By The Numbers: Improved ballstriking key for McIlroy at Carnoustie

SOUTHAMPTON, NY - JUNE 15: Rory McIlroy of Northern Ireland reacts on the 18th green during the second round of the 2018 U.S. Open at Shinnecock Hills Golf Club on June 15, 2018 in Southampton, New York. (Photo by Streeter Lecka/Getty Images) Streeter Lecka/Getty Images

By The Numbers: Improved ballstriking key for McIlroy at Carnoustie

By The Numbers

By The Numbers: Improved ballstriking key for McIlroy at Carnoustie

The world at large was introduced to Rory McIlroy, a bushy-haired 18-year-old amateur from Northern Ireland, at the 2007 British Open at Carnoustie. He had earned his spot in the field by winning the European Amateur Championship a year before, and an opening-round 68 proved he belonged on the same stage as the pros.

McIlroy tied for 42nd that week in Scotland, and since has won the 2011 U.S. Open, the 2012 PGA Championship, and the 2014 British Open and PGA Championships. Despite several injuries and setbacks at other majors, he has been considered a premium ballstriker for most of the past decade.

But some of his advantage has slipped away this year.

McIlroy returns to Carnoustie next week for the British Open, and his 2018 season has been inconsistent. He has missed four PGA Tour cuts, including at the U.S. Open, but he won the Arnold Palmer Invitational after shooting 64 on Sunday. McIlroy was in the final group Sunday at the Masters, where he finished tied for fifth, and had chances to win several European Tour events.
McIlroy, who started to play a full-time PGA Tour schedule in 2010, recently said statistics play a massive role in how he practices, in which events he plays and what shots he hits on the course.

He obtains information on his performance from a statistician at TaylorMade, James Cornish, and also receives course reports and information from The 15th Club, a London-based golf analytics service.

“I think (stats) have become very important, and I think the strokes gained stats, whether it’s tee-to-green or putting or around-the-green or whatever, I think that’s been one of the biggest changes for good that we’ve seen in golf because it really just lets you see how your game stacks up against everyone else,” McIlroy said.

Golfweek/David Dusek

Going inside the numbers reveals several interesting points.

For years he consistently has been one of the longest hitters on the PGA Tour, but his driving advantage over the field has dwindled over the past few years. In 2014, when Rory won two majors, he had his highest strokes gained off-the-tee average for a season, 1.367. That earned him more than a five-shot edge on the average player over 72 holes. Today his strokes gained off-the-tee average is 0.479, still respectable and ranked 27th on Tour but 65 percent lower than in 2014.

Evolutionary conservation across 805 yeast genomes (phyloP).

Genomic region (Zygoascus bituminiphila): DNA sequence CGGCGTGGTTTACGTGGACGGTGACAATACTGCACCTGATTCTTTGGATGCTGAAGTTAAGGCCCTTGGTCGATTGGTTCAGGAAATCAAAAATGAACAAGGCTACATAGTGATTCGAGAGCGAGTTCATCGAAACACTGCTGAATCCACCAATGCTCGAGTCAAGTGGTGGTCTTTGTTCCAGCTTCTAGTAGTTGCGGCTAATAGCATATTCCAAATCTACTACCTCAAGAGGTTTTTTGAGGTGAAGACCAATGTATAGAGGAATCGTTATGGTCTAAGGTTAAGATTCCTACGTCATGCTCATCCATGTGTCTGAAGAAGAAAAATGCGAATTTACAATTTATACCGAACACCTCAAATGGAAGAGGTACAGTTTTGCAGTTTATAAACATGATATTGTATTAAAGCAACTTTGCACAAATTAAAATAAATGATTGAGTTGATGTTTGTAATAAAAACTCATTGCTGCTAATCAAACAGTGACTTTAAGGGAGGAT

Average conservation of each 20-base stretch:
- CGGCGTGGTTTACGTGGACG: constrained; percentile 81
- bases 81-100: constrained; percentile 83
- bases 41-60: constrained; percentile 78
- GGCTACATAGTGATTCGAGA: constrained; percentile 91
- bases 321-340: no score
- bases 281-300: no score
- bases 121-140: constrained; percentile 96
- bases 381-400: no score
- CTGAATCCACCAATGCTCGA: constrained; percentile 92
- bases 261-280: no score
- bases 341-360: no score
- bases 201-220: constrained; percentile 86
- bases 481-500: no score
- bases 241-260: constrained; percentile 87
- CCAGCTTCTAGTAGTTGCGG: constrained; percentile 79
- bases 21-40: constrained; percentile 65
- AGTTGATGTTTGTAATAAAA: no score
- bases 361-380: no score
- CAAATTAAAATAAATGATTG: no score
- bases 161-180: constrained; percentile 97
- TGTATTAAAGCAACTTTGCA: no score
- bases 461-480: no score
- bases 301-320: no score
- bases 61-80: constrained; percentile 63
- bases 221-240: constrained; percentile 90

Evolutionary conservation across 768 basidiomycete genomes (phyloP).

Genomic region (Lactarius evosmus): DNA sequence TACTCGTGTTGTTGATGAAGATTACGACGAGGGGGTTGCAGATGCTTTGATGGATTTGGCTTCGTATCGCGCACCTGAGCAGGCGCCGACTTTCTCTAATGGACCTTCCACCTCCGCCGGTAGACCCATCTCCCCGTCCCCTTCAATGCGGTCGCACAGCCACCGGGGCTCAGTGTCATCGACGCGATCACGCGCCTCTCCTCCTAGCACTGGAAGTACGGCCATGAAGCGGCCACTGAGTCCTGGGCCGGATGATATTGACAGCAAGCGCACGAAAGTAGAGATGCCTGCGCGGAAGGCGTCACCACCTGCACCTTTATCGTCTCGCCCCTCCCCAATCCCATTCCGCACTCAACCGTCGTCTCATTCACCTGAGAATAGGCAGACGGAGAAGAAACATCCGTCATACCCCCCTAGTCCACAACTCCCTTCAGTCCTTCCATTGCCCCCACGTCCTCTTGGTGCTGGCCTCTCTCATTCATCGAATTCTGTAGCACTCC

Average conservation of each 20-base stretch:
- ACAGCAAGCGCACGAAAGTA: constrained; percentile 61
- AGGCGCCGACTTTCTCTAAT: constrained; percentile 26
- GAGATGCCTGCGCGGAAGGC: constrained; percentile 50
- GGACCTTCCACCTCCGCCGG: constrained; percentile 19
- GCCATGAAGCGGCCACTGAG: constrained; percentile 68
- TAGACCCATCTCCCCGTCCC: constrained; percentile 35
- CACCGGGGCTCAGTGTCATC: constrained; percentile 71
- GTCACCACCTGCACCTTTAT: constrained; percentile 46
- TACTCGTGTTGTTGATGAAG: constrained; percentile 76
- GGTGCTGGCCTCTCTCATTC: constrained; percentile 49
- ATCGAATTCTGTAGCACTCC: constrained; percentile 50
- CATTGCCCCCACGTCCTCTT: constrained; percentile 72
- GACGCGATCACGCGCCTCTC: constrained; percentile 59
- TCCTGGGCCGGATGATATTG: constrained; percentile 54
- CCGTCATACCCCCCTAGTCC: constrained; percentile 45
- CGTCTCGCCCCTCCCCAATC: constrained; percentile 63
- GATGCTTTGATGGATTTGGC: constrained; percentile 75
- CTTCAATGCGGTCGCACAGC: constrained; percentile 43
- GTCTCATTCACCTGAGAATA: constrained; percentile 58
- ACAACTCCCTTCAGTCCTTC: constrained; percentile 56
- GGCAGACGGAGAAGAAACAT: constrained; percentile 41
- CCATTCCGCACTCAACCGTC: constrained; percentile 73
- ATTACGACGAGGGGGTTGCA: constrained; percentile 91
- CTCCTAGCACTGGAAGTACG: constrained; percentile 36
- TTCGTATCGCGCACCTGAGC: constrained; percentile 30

McIlroy also has dropped in strokes gained approach-the-green in that same period. In 2014 his average was 0.602, but through the U.S. Open it was down about 45 percent to 0.332.

Then there’s his putting. At first glance, Rory’s strokes gained putting of 0.219 appears to be better than his typical season, but that figure is inflated due to a fantastic performance at Bay Hill. That week, en route to winning, McIlroy had a strokes gained putting total of 10.026, which was more than two shots higher than his strokes gained tee-to-green advantage that week (7.948). It was the only time in McIlroy’s PGA Tour career that he won with a strokes gained putting that was higher than his strokes gained tee-to-green.
If McIlroy had skipped Bay Hill, his season-long strokes gained putting average would be -0.179, which would have ranked 134th on the PGA Tour after the U.S. Open.

A strong case could be made that McIlroy is putting about the same as he usually does, but that blistering week at Bay Hill skewed his average by almost four-tenths of a shot.

The bottom line is McIlroy is not driving the ball as effectively against the field as he did in previous years, and his iron play has dipped, too. If he is going to contend at Carnoustie, those are the areas of his game that need improvement.

Good putting is a bonus, but superior ballstriking is a must. Gwk

(Note: This story appeared in the July 2018 issue of Golfweek).

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